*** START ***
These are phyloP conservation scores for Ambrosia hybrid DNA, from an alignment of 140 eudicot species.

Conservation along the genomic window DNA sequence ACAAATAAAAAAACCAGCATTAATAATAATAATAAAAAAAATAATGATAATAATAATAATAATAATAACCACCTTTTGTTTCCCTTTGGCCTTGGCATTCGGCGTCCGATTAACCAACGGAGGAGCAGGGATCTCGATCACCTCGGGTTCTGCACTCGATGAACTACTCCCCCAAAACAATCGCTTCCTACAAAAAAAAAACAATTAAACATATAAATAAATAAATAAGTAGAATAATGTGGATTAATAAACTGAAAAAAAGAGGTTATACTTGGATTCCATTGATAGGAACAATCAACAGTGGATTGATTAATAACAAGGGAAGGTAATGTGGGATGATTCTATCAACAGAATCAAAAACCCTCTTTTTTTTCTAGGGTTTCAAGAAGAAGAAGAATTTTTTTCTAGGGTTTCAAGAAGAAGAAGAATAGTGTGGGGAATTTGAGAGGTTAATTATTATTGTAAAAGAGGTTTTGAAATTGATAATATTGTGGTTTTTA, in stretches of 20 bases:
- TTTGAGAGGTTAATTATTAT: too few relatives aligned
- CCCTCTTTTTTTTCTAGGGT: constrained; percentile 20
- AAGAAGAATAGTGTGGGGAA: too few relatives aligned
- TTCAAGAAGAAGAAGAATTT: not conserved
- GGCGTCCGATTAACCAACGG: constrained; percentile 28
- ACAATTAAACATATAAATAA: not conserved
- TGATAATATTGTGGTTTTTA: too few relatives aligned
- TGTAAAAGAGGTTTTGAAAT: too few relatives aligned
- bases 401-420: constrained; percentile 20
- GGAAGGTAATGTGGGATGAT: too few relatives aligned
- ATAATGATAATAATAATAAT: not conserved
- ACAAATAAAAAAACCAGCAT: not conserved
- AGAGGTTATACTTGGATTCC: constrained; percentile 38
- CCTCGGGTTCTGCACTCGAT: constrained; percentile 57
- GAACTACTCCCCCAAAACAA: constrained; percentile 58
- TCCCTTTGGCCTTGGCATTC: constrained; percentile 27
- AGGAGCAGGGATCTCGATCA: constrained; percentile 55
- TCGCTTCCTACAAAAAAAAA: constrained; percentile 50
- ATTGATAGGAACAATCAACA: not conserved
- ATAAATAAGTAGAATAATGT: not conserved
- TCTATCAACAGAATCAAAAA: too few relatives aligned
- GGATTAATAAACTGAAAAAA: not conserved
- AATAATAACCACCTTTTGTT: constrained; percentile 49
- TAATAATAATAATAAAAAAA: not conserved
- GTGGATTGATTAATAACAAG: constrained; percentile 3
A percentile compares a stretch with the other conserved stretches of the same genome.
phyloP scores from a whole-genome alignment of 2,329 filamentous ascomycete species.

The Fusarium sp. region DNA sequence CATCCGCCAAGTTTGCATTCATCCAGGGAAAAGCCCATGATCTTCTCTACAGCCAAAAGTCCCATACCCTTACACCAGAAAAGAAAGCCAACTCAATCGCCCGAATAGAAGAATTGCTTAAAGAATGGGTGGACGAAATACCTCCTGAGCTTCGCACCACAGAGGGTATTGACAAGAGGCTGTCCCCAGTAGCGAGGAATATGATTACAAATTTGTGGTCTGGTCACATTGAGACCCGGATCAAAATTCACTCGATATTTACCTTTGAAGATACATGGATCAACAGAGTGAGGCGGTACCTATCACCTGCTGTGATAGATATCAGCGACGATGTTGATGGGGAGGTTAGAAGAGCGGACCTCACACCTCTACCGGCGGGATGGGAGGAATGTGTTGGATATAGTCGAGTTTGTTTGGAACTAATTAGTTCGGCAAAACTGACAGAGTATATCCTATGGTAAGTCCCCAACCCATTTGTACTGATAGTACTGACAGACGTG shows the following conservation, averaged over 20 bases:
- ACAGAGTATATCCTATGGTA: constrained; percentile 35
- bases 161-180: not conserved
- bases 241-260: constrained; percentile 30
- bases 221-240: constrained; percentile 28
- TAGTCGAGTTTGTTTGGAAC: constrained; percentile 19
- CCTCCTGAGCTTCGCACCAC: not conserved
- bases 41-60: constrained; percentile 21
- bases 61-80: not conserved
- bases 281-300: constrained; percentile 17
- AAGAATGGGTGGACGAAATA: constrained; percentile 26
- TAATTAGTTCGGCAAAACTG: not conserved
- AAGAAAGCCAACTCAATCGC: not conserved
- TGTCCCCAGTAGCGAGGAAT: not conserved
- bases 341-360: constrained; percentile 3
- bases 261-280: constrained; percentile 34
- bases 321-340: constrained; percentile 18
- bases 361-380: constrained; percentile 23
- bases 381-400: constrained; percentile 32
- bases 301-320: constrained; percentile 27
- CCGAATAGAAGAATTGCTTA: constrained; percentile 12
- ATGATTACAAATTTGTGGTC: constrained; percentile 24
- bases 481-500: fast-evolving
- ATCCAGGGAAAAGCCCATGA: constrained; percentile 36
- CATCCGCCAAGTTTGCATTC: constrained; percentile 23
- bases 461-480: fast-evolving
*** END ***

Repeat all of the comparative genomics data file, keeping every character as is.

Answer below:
These are phyloP conservation scores for Ambrosia hybrid DNA, from an alignment of 140 eudicot species.

Conservation along the genomic window DNA sequence ACAAATAAAAAAACCAGCATTAATAATAATAATAAAAAAAATAATGATAATAATAATAATAATAATAACCACCTTTTGTTTCCCTTTGGCCTTGGCATTCGGCGTCCGATTAACCAACGGAGGAGCAGGGATCTCGATCACCTCGGGTTCTGCACTCGATGAACTACTCCCCCAAAACAATCGCTTCCTACAAAAAAAAAACAATTAAACATATAAATAAATAAATAAGTAGAATAATGTGGATTAATAAACTGAAAAAAAGAGGTTATACTTGGATTCCATTGATAGGAACAATCAACAGTGGATTGATTAATAACAAGGGAAGGTAATGTGGGATGATTCTATCAACAGAATCAAAAACCCTCTTTTTTTTCTAGGGTTTCAAGAAGAAGAAGAATTTTTTTCTAGGGTTTCAAGAAGAAGAAGAATAGTGTGGGGAATTTGAGAGGTTAATTATTATTGTAAAAGAGGTTTTGAAATTGATAATATTGTGGTTTTTA, in stretches of 20 bases:
- TTTGAGAGGTTAATTATTAT: too few relatives aligned
- CCCTCTTTTTTTTCTAGGGT: constrained; percentile 20
- AAGAAGAATAGTGTGGGGAA: too few relatives aligned
- TTCAAGAAGAAGAAGAATTT: not conserved
- GGCGTCCGATTAACCAACGG: constrained; percentile 28
- ACAATTAAACATATAAATAA: not conserved
- TGATAATATTGTGGTTTTTA: too few relatives aligned
- TGTAAAAGAGGTTTTGAAAT: too few relatives aligned
- bases 401-420: constrained; percentile 20
- GGAAGGTAATGTGGGATGAT: too few relatives aligned
- ATAATGATAATAATAATAAT: not conserved
- ACAAATAAAAAAACCAGCAT: not conserved
- AGAGGTTATACTTGGATTCC: constrained; percentile 38
- CCTCGGGTTCTGCACTCGAT: constrained; percentile 57
- GAACTACTCCCCCAAAACAA: constrained; percentile 58
- TCCCTTTGGCCTTGGCATTC: constrained; percentile 27
- AGGAGCAGGGATCTCGATCA: constrained; percentile 55
- TCGCTTCCTACAAAAAAAAA: constrained; percentile 50
- ATTGATAGGAACAATCAACA: not conserved
- ATAAATAAGTAGAATAATGT: not conserved
- TCTATCAACAGAATCAAAAA: too few relatives aligned
- GGATTAATAAACTGAAAAAA: not conserved
- AATAATAACCACCTTTTGTT: constrained; percentile 49
- TAATAATAATAATAAAAAAA: not conserved
- GTGGATTGATTAATAACAAG: constrained; percentile 3
A percentile compares a stretch with the other conserved stretches of the same genome.
phyloP scores from a whole-genome alignment of 2,329 filamentous ascomycete species.

The Fusarium sp. region DNA sequence CATCCGCCAAGTTTGCATTCATCCAGGGAAAAGCCCATGATCTTCTCTACAGCCAAAAGTCCCATACCCTTACACCAGAAAAGAAAGCCAACTCAATCGCCCGAATAGAAGAATTGCTTAAAGAATGGGTGGACGAAATACCTCCTGAGCTTCGCACCACAGAGGGTATTGACAAGAGGCTGTCCCCAGTAGCGAGGAATATGATTACAAATTTGTGGTCTGGTCACATTGAGACCCGGATCAAAATTCACTCGATATTTACCTTTGAAGATACATGGATCAACAGAGTGAGGCGGTACCTATCACCTGCTGTGATAGATATCAGCGACGATGTTGATGGGGAGGTTAGAAGAGCGGACCTCACACCTCTACCGGCGGGATGGGAGGAATGTGTTGGATATAGTCGAGTTTGTTTGGAACTAATTAGTTCGGCAAAACTGACAGAGTATATCCTATGGTAAGTCCCCAACCCATTTGTACTGATAGTACTGACAGACGTG shows the following conservation, averaged over 20 bases:
- ACAGAGTATATCCTATGGTA: constrained; percentile 35
- bases 161-180: not conserved
- bases 241-260: constrained; percentile 30
- bases 221-240: constrained; percentile 28
- TAGTCGAGTTTGTTTGGAAC: constrained; percentile 19
- CCTCCTGAGCTTCGCACCAC: not conserved
- bases 41-60: constrained; percentile 21
- bases 61-80: not conserved
- bases 281-300: constrained; percentile 17
- AAGAATGGGTGGACGAAATA: constrained; percentile 26
- TAATTAGTTCGGCAAAACTG: not conserved
- AAGAAAGCCAACTCAATCGC: not conserved
- TGTCCCCAGTAGCGAGGAAT: not conserved
- bases 341-360: constrained; percentile 3
- bases 261-280: constrained; percentile 34
- bases 321-340: constrained; percentile 18
- bases 361-380: constrained; percentile 23
- bases 381-400: constrained; percentile 32
- bases 301-320: constrained; percentile 27
- CCGAATAGAAGAATTGCTTA: constrained; percentile 12
- ATGATTACAAATTTGTGGTC: constrained; percentile 24
- bases 481-500: fast-evolving
- ATCCAGGGAAAAGCCCATGA: constrained; percentile 36
- CATCCGCCAAGTTTGCATTC: constrained; percentile 23
- bases 461-480: fast-evolving